ESPN “hopeful” of long-term F1 rights contract

Cable channel's viewership of series has increased since start of coverage in 2018.

ESPN “hopeful” of long-term F1 rights contract

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  • Current contract due to end in 2022
  • Director of programming and acquisitions John Suchenski believes ESPN will help F1's US growth

ESPN wants to continue its partnership with Formula One beyond the 2022 season, according to John Suchenski, the US broadcaster's director of programming and acquisitions.

After Liberty Media's acquisition of the global motorsport series in 2017, ESPN replaced NBC as the sport’s US broadcasting home the following year. While the Disney-owned network has had to contend with the arrival of Formula One’s dedicated over-the-top (OTT) streaming service, F1TV, viewership continues to increase on ESPN.

For the 2019 season, the network grew its Formula One viewership by 21 per cent, clocking up an average 671,000 viewers for each of its live broadcasts. This year, its live race coverage has also surpassed one million viewers for the French and British Grands Prix.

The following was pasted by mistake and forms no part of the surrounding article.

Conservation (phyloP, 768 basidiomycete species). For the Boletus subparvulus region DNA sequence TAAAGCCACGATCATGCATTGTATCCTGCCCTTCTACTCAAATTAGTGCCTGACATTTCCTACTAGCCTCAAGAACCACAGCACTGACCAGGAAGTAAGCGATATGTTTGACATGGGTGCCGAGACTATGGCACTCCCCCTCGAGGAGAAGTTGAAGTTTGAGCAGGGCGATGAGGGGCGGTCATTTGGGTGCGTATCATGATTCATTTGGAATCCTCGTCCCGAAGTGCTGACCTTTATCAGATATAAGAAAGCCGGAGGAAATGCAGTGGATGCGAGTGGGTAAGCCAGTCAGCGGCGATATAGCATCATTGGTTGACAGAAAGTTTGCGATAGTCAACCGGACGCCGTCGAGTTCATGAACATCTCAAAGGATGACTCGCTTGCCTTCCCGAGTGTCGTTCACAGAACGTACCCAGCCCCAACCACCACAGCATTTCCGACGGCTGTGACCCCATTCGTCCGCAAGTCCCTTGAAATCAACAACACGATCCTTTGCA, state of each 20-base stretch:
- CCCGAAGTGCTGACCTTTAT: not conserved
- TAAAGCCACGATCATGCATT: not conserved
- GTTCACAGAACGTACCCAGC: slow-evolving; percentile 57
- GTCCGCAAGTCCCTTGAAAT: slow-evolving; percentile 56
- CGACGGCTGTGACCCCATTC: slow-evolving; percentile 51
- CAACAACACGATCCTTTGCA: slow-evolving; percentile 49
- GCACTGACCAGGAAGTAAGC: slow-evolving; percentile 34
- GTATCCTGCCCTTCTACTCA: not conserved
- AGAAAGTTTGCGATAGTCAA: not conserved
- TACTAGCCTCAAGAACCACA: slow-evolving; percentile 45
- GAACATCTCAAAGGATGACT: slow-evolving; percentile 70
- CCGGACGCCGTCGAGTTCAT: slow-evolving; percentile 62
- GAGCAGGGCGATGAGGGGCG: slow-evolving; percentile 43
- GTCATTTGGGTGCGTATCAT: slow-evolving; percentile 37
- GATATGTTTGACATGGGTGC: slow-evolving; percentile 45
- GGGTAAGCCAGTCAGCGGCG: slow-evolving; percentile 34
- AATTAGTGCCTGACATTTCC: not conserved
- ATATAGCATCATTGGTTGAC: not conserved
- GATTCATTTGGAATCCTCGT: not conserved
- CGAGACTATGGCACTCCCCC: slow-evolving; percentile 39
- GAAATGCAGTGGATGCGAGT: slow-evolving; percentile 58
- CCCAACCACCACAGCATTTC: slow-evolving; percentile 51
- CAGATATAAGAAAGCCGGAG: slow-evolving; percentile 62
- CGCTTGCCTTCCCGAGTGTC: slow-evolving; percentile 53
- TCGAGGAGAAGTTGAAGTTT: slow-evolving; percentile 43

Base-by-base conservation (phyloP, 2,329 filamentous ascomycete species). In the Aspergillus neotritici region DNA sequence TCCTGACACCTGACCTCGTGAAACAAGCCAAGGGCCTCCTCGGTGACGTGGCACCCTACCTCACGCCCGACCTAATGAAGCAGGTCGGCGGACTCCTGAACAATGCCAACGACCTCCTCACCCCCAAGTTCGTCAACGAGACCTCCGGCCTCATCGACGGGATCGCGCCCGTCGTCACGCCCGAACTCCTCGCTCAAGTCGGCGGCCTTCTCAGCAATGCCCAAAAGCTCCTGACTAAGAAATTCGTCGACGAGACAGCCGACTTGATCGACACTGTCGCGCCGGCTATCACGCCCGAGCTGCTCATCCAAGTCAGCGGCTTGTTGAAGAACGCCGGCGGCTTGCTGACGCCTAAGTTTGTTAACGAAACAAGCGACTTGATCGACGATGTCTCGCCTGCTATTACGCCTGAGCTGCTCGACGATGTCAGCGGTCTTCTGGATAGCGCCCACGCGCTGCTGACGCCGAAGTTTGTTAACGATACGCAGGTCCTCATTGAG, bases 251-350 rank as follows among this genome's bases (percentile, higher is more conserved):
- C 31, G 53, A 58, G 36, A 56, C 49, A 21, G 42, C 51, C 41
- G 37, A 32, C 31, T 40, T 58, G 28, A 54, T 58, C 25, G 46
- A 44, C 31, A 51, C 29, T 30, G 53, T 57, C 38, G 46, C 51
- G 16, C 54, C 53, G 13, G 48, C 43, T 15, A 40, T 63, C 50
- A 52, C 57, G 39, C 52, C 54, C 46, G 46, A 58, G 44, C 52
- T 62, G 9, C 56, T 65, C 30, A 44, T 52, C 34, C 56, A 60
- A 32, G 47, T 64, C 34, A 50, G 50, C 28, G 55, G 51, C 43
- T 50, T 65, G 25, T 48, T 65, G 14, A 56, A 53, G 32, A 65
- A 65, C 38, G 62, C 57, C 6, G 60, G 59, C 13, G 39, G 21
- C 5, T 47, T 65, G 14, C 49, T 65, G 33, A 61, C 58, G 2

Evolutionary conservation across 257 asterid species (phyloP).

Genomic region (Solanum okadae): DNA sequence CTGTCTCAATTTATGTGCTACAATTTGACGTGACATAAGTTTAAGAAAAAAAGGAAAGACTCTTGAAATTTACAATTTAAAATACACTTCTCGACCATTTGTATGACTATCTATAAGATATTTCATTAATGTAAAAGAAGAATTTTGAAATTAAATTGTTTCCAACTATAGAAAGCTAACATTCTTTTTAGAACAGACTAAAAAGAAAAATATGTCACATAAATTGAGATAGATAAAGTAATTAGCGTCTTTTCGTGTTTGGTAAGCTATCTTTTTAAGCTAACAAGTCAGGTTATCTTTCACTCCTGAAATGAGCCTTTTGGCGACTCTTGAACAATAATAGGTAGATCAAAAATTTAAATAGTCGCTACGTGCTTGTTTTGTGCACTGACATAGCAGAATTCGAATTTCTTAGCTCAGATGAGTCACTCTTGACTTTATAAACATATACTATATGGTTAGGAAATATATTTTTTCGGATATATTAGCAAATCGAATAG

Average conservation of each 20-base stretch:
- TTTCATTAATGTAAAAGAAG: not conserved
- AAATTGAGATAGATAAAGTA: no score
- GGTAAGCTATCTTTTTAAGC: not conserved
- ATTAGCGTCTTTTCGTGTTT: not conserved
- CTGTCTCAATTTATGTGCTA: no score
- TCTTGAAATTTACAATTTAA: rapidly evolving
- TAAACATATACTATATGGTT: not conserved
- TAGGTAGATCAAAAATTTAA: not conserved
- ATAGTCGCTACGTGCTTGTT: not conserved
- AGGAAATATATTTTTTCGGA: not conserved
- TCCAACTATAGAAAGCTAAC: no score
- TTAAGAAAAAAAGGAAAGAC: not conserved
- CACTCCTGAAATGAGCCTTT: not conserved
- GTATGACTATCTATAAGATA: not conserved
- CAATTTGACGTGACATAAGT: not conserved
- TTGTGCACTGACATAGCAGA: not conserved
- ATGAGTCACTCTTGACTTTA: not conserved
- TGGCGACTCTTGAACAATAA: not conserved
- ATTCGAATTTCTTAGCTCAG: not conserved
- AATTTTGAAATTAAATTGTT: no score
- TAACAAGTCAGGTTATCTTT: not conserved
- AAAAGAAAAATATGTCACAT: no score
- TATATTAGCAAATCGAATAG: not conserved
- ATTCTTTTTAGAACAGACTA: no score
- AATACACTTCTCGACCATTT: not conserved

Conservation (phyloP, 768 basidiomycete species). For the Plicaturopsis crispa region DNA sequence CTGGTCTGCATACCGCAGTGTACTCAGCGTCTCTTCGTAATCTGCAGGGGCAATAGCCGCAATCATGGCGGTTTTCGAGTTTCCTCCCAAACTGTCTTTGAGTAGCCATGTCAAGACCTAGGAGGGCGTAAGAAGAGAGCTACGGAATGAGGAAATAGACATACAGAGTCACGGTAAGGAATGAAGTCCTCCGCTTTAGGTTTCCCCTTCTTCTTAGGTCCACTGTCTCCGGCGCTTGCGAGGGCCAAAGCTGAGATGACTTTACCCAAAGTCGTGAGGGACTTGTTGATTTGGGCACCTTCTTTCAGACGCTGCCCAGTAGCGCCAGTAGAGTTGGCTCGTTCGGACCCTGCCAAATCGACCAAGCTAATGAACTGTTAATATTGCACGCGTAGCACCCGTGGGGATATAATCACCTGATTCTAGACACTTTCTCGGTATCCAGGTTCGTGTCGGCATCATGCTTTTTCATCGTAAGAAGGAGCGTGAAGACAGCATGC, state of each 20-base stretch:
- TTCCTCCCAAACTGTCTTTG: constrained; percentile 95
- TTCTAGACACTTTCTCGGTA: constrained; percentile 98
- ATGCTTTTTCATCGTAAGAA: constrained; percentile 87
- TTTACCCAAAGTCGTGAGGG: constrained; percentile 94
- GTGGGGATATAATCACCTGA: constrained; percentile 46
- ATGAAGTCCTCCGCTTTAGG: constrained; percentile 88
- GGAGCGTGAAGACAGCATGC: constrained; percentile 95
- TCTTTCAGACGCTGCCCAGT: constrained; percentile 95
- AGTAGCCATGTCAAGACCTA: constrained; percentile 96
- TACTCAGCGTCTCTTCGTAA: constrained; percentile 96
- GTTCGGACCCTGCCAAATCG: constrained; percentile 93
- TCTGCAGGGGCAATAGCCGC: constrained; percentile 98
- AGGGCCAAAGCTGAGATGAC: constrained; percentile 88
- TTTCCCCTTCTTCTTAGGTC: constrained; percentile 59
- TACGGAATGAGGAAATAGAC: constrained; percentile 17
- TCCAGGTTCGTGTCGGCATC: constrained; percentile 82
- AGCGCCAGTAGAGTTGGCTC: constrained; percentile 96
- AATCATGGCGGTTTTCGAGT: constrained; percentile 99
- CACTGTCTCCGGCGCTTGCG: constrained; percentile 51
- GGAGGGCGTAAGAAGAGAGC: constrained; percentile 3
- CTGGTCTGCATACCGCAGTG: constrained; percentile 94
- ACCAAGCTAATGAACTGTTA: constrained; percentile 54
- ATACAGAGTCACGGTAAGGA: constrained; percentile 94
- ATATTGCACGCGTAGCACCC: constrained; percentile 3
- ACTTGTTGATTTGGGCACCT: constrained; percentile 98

Now, Suchenski has told the Racer news outlet that he is keen to extend ESPN's broadcast contract with Formula One beyond the current deal, which runs until the end of the 2022 campaign.

"We obviously would love to continue to partner with F1 long term on this, and continue to grow the sport here and their property in the US," Suchenski said.

"So we’re hopeful. We have nothing obviously to announce at this time on that front. We still have the rest of the season to get through as well as next season. But we’re definitely hopeful that we can continue our great partnership with them.

"They’re obviously very pleased, as are we. It’s a great mutual partnership and something that we hope can continue for many years into the future."

Suchenski also said he believes that ESPN will help Formula One's growth in the US as the series prepares to race in Miami for the first time in 2022, joining the existing US Grand Prix in Austin, Texas.

"We have regular dialogue on [how ESPN can help]," he added.

"They’re very transparent with us on what they are planning this year. We partner with them on what they did in LA and Miami earlier this year, we’re looking to partner again with them in Austin, so we use our outlets to help push their messaging and stuff. So that’s one way. Obviously, they’re very good at what they do on their own as well, too.

"I think they can reach the core fans more so maybe than even we can, and them continuing to do that is great. And I think what they’ve been doing thus far has been really good and I certainly think it’s helped contribute to what we’ve seen with the growth for this year and everything."